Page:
Always one for nuanced understatement, Newt Gingrich says our federal courts have become “grotesquely dictatorial.”
Of course, the ideas man has ideas. As president, Gingrich says he’d seek to abolish some courts, like the Ninth Circuit Court of Appeals, that issue rulings he doesn’t like. He’d direct Congress to add language to certain bills barring courts from reviewing their constitutionality, and if judges ignored that, he’d consider it grounds for their impeachment.
In some cases, when the ”safety” of Americans is at stake, he’d ignore Supreme Court rulings. Or he’d direct the executive branch to blunt their applicability. Judges who issue or join rulings that don’t fit Gingrich’s idea of the court’s proper role could be impeached or subpoenaed to appear before Congress.
And it’s the judges who are “grotesquely dictatorial.” Got it.
The Republican front-runner was having a ho-hum debate Thursday night in Sioux City, until he got a chance to smack around the courts. The crowd loved it. Asked about two former Bush attorneys general who call his ideas “dangerous” and “totally irresponsible,” Gingrich simply quoted an 1820 warning about judicial oligarchy from Thomas Jefferson — the GOP get-out-of-jail-free card.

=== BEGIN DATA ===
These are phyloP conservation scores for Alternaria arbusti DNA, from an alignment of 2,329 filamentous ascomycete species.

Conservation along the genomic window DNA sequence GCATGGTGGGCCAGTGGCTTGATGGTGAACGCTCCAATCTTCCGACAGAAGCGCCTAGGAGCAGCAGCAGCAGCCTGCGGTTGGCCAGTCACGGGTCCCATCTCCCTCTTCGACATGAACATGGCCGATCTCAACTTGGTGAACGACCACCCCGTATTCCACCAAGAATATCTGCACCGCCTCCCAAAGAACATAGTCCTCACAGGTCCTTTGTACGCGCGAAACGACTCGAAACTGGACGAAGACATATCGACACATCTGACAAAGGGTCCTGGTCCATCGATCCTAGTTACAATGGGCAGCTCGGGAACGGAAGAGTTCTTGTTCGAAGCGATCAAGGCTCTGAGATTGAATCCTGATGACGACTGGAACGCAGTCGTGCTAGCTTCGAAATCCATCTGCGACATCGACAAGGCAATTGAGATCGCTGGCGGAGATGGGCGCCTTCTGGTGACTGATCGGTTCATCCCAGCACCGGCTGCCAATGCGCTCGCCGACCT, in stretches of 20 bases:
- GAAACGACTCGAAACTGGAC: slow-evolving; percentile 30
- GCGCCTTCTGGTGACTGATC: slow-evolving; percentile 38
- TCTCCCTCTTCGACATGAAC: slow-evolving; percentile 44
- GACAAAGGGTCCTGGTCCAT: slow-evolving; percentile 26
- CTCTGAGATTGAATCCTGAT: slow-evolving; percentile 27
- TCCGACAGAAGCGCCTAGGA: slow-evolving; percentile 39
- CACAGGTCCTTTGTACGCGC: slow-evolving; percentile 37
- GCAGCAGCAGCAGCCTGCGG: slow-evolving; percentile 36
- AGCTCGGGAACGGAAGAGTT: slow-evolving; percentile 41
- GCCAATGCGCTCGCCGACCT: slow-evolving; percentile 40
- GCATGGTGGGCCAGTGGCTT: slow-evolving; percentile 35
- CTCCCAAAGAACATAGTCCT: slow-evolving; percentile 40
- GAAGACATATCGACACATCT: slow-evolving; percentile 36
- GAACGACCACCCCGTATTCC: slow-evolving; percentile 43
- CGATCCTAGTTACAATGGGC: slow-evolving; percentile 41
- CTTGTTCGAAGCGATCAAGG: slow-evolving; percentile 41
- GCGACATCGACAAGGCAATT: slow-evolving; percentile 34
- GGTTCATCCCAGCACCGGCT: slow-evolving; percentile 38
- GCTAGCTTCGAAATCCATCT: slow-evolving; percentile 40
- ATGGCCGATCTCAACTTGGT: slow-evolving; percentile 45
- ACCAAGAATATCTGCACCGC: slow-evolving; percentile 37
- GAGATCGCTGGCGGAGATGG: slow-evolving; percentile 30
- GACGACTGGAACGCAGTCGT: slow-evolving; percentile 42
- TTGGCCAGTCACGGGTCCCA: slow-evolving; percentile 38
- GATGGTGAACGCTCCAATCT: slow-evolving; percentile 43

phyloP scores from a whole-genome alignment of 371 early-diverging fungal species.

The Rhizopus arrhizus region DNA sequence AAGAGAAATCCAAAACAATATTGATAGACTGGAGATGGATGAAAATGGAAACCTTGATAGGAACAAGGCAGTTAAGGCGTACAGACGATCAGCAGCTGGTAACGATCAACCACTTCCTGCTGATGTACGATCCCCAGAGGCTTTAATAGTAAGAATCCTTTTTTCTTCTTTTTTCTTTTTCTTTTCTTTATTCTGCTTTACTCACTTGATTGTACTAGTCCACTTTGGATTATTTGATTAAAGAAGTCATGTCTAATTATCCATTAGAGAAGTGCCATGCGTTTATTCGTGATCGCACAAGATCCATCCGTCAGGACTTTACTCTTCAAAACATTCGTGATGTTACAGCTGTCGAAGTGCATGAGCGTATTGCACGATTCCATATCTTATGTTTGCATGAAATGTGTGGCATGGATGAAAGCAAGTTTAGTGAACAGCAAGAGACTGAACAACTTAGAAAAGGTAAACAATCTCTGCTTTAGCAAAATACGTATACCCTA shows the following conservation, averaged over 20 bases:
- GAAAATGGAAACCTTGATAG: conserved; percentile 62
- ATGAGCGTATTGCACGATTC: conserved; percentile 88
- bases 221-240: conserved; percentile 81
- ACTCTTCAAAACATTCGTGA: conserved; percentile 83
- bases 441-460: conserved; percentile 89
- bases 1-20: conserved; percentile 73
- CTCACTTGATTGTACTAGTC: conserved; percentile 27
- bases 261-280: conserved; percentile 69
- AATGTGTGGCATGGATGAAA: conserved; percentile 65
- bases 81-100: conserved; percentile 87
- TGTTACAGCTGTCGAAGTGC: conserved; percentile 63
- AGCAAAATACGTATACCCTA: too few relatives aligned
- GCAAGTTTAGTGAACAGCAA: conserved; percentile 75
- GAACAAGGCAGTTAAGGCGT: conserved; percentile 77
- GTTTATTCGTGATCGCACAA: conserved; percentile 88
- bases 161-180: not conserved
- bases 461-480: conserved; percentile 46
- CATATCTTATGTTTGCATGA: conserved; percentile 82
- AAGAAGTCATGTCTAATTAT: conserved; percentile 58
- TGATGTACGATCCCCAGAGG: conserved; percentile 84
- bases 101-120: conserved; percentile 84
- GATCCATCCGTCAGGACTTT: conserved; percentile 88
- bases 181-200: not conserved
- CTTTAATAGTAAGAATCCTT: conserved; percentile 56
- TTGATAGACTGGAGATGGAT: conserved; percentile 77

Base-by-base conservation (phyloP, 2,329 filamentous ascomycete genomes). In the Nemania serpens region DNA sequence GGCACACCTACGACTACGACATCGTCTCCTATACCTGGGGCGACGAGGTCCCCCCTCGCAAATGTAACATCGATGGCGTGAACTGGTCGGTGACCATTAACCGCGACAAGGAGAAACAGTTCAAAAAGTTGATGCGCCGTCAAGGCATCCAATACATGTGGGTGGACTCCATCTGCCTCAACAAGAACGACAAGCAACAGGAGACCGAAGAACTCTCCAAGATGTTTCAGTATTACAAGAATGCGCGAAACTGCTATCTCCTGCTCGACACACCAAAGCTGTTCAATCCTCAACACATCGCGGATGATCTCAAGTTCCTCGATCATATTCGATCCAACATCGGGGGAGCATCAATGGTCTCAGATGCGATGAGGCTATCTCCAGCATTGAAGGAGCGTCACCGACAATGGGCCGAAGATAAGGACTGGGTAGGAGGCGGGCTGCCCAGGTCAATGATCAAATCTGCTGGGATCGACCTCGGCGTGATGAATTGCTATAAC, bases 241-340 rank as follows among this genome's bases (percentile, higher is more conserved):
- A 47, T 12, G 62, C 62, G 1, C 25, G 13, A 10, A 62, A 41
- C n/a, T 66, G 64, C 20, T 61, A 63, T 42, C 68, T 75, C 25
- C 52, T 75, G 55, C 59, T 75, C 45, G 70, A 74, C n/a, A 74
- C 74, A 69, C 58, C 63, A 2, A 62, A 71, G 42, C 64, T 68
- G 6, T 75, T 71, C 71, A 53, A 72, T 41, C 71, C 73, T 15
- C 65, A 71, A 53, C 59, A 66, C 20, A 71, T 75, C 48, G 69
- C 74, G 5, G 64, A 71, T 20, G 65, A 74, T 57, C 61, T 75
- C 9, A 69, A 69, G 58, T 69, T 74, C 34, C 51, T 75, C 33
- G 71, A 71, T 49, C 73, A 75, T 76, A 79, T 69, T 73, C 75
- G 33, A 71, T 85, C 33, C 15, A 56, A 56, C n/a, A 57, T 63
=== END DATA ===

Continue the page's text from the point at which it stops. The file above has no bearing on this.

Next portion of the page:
Trusty rival Ron Paul, to his credit, called it nonsense, arguing that Gingrich’s war on courts would “open a can of worms,” which was a true example of understatement.
What’s really most surprising is that Gingrich, the world’s smartest conservative, is basically saying that conservative judicial arguments are so weak that they simply can’t prevail unless courts are stacked, erased, or judges are politically intimidated. He’s apparently joining the faculty at the Bob Vander Plaats School of Law, where pupils learn that the first step in winning any legal argument is carpet-bombing the judicial system into submission. And no civic institution is too important to be cynically trashed for short-term electoral gain.
Gingrich is relying on his version of Jeffersonian history to justify his crusade. If only the Ninth Circuit had $1.6 million laying around, they perhaps could have hired Gingrich as their own historian, just like Fannie and Freddie. Then he’d probably be quoting Alexander Hamilton’s view of the courts’ duty to review the actions of Congress and the executive.I have no idea what Jefferson or Hamilton would think of Gingrich’s scheme, but I do know it sounds more like something you’d hear from a generalissimo in some third-world junta, not from a potential president of an exceptional nation.